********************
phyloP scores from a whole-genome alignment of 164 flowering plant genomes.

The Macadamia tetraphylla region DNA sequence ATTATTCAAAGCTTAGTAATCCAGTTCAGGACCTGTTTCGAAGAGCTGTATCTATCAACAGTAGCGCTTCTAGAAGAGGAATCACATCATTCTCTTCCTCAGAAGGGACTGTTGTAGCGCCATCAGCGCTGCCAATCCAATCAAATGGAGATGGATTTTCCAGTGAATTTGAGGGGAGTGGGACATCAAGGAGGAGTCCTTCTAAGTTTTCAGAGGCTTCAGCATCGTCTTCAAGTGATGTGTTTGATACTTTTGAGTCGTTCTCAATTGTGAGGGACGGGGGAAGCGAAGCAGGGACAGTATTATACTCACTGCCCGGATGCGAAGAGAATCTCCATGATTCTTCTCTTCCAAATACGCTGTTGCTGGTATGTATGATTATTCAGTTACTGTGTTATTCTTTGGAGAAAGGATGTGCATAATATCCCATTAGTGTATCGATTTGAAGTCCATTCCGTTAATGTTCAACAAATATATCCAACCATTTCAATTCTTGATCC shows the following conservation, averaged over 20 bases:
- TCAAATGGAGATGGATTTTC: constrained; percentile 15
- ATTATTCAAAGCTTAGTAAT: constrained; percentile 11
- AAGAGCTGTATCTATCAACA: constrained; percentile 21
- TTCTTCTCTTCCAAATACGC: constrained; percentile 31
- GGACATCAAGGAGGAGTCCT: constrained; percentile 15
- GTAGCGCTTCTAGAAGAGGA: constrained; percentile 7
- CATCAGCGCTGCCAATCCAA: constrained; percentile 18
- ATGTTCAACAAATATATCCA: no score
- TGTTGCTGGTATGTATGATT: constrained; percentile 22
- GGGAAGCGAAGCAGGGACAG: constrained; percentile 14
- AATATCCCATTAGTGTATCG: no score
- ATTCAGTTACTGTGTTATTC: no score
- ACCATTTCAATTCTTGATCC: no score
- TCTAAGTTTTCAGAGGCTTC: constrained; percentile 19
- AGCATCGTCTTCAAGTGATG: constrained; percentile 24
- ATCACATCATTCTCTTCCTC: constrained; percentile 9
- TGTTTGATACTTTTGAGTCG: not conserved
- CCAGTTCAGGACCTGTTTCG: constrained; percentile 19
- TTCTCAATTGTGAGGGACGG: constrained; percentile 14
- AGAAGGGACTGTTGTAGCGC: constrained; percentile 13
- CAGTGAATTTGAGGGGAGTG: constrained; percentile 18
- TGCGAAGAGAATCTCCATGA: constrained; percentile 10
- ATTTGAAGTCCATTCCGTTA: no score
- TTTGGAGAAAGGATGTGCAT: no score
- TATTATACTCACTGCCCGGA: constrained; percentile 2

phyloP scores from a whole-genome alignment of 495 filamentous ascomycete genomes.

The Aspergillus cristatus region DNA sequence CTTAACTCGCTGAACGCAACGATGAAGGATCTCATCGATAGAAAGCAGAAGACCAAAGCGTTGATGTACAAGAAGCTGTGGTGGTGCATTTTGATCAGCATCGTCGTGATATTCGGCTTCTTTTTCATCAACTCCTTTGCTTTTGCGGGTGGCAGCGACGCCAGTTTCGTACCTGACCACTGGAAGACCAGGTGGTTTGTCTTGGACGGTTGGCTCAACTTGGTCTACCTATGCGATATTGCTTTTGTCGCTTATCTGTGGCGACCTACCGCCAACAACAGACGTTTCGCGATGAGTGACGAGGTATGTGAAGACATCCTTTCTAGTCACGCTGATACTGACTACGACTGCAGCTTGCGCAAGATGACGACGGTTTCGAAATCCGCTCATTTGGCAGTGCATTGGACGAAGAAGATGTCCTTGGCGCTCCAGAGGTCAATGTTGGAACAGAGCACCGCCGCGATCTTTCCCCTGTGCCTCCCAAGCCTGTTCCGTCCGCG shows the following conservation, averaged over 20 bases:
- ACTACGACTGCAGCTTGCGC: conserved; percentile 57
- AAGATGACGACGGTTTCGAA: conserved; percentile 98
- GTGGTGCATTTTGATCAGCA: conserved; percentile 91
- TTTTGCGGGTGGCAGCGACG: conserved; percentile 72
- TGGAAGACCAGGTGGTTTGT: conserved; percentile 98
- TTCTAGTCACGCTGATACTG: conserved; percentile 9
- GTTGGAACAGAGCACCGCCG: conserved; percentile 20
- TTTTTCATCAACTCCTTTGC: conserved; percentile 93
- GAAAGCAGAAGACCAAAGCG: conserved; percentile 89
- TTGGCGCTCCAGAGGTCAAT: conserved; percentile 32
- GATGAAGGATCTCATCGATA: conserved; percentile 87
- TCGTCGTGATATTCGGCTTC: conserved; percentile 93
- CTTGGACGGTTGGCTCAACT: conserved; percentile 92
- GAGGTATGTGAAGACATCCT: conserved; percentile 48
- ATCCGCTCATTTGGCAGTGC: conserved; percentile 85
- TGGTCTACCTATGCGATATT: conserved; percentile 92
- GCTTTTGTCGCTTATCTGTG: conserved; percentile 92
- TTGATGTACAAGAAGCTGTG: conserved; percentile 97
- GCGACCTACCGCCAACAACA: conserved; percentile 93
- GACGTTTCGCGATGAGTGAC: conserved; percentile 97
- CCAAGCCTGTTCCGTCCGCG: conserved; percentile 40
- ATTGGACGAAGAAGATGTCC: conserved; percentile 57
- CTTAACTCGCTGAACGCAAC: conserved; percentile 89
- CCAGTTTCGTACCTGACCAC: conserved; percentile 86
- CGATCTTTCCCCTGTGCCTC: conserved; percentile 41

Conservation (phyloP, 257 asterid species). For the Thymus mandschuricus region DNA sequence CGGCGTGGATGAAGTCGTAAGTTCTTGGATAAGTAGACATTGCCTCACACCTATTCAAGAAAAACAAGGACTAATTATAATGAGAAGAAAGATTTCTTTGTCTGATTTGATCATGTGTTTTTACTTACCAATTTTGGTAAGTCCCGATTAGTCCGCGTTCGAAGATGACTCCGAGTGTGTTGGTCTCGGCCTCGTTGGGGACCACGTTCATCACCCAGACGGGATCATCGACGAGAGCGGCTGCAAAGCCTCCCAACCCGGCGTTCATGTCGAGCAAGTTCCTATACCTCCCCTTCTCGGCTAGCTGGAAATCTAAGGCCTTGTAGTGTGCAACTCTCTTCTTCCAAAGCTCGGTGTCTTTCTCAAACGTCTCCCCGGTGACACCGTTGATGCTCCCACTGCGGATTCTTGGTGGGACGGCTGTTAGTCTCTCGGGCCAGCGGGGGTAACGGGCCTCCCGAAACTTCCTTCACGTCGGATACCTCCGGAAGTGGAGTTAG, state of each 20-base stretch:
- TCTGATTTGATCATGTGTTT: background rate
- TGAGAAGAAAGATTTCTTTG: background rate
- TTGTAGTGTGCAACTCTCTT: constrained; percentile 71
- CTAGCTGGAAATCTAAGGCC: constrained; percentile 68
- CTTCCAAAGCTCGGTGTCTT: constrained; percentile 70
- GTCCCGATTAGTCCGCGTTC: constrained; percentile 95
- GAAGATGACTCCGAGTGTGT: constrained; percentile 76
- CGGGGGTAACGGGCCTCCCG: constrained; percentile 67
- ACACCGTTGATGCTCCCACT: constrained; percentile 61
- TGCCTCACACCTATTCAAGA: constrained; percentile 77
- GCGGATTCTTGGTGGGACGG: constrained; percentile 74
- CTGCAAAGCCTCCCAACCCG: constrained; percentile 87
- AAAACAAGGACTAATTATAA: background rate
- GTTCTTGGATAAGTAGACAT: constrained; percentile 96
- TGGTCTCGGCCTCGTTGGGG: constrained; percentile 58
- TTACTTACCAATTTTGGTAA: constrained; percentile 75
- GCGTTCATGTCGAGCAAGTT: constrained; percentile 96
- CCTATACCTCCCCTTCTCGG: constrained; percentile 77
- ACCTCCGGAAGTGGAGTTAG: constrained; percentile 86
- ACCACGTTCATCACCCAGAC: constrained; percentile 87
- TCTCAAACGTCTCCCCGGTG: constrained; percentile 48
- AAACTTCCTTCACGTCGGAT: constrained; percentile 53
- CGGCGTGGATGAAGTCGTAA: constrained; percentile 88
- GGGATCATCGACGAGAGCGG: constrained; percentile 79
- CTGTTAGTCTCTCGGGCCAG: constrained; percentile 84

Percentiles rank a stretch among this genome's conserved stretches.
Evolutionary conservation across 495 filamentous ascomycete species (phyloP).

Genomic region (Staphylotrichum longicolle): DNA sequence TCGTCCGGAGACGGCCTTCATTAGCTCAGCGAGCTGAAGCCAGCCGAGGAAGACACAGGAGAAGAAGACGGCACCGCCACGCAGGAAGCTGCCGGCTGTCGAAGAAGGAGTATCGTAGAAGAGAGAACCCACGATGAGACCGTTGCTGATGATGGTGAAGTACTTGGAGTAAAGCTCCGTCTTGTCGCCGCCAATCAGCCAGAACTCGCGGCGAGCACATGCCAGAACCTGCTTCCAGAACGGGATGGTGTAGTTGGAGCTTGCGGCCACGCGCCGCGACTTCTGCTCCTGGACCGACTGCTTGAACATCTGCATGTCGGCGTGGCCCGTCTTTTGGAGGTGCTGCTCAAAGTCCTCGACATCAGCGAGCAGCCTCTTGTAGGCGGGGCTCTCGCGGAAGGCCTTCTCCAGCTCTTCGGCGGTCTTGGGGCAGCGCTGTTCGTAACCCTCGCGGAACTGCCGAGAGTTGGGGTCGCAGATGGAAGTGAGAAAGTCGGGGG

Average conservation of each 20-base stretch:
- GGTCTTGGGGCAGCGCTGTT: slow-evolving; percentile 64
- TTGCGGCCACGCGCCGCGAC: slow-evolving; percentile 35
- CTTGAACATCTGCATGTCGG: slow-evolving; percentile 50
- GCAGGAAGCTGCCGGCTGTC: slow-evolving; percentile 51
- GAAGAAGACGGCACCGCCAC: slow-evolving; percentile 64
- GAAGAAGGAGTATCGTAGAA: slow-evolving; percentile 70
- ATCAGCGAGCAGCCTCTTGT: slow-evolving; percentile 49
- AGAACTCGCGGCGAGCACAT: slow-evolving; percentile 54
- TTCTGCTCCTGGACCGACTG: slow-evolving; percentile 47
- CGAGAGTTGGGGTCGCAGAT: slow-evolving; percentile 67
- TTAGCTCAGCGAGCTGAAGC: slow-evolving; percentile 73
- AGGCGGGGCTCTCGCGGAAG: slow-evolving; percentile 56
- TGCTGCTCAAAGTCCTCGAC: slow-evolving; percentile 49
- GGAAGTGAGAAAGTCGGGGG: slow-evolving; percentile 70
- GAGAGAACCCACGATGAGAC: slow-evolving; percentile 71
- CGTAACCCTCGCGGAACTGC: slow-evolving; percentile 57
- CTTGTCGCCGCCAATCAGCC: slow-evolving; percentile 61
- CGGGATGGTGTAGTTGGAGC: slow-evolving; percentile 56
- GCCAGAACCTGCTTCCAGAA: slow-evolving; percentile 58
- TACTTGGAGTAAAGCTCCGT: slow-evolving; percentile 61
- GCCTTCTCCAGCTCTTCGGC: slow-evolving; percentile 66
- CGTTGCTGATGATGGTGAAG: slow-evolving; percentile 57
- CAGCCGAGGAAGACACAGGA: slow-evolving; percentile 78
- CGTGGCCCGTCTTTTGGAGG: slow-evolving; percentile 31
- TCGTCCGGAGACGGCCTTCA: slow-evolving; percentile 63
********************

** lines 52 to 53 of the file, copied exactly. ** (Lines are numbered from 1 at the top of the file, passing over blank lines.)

- CTTAACTCGCTGAACGCAAC: conserved; percentile 89
- CCAGTTTCGTACCTGACCAC: conserved; percentile 86